W. D. J., Thursday, October 15, 1908:
"A dispatch from Milwaukee says: There were 67 of them and 67 different varieties. There were babies from two years up to five, all colors, shapes, sizes and previous conditions of servitude. Little waifs they were, the discard of New York, out in search of a home far from the center of sorrows and woes that they were born into.
On the way to St. Paul from New York a special car with these babies passed through Milwaukee. With the children there were several Sisters of Charity and two trained nurses. The Home Finding society of New York is sending them west to deal them out into good homes among the farmers near St. Paul.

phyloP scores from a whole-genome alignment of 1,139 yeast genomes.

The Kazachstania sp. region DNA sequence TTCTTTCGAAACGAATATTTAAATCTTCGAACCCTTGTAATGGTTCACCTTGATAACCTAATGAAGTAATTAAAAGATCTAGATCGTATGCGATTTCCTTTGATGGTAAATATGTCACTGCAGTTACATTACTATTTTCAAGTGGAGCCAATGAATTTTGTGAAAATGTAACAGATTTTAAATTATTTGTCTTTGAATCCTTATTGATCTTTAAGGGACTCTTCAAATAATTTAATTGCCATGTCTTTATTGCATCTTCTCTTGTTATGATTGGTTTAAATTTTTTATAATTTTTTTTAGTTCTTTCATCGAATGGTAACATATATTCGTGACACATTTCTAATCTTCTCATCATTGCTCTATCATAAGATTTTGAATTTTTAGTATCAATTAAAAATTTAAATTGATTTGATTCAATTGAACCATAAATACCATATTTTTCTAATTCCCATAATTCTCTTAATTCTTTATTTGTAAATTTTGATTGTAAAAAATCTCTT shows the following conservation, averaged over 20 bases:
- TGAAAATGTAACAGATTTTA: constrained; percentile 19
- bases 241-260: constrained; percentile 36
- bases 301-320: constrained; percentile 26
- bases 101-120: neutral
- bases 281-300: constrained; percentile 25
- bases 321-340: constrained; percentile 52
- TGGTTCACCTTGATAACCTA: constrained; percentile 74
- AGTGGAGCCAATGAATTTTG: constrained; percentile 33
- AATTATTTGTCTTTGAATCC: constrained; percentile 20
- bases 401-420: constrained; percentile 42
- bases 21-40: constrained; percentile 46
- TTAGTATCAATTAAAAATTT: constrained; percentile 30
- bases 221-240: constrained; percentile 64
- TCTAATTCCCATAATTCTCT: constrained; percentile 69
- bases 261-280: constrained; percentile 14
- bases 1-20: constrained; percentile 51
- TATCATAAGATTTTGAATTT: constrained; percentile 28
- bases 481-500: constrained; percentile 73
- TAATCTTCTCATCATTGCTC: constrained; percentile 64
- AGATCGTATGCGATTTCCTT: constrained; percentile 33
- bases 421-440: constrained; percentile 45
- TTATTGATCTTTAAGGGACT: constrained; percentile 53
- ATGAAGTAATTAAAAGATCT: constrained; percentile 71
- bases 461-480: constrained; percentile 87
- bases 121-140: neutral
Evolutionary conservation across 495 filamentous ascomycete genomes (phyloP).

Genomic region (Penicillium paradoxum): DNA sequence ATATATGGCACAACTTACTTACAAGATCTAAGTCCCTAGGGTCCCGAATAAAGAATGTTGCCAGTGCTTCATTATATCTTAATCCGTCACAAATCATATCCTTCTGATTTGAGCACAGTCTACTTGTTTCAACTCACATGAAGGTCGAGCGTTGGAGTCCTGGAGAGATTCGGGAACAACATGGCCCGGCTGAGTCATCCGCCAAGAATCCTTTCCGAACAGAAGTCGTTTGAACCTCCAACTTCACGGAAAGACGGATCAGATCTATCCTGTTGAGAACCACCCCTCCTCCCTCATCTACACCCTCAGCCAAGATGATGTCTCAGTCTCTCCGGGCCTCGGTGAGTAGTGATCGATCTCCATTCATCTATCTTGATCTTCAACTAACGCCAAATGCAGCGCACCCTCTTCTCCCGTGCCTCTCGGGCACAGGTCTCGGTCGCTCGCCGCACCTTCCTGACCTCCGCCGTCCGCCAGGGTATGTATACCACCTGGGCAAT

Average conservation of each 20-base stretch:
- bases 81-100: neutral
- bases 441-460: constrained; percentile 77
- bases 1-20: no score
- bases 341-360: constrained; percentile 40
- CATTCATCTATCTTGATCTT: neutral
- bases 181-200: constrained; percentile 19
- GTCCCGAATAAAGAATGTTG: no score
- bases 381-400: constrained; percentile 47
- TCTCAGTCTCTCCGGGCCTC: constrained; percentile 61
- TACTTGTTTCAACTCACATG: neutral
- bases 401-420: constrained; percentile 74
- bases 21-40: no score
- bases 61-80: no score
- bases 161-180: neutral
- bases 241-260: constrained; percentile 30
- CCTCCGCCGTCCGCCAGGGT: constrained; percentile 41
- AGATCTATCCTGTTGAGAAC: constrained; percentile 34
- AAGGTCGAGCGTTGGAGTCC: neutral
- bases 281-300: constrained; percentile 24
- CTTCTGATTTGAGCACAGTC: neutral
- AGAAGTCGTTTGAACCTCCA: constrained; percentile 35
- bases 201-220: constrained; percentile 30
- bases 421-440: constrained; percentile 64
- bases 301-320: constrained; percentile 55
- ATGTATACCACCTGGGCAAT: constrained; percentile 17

When the conductor came out of the car there was a suspicion of moisture in his eyes. "I won't go through there again," he said. "They're happy, and all that, but it's too pitiful. They all wanted to shake hands with me and caught hold of my hand and looked up at me and smiled as I passed. I suppose they are taught to do it.
"There are all kinds, and they are just as sweet as most babies are. It is a shame that they will never know a real mother and father."
The Sisters made the babies' beds by placing boards across from seat to seat…for the special car was not a sleeping car. Several babies were piled into one "bed." The car accommodated the 67, besides the nurses and Sisters.
Long pieces of abeating were stretched across the tops of the seats to cover the "beds" and keep out the cinders and dust."
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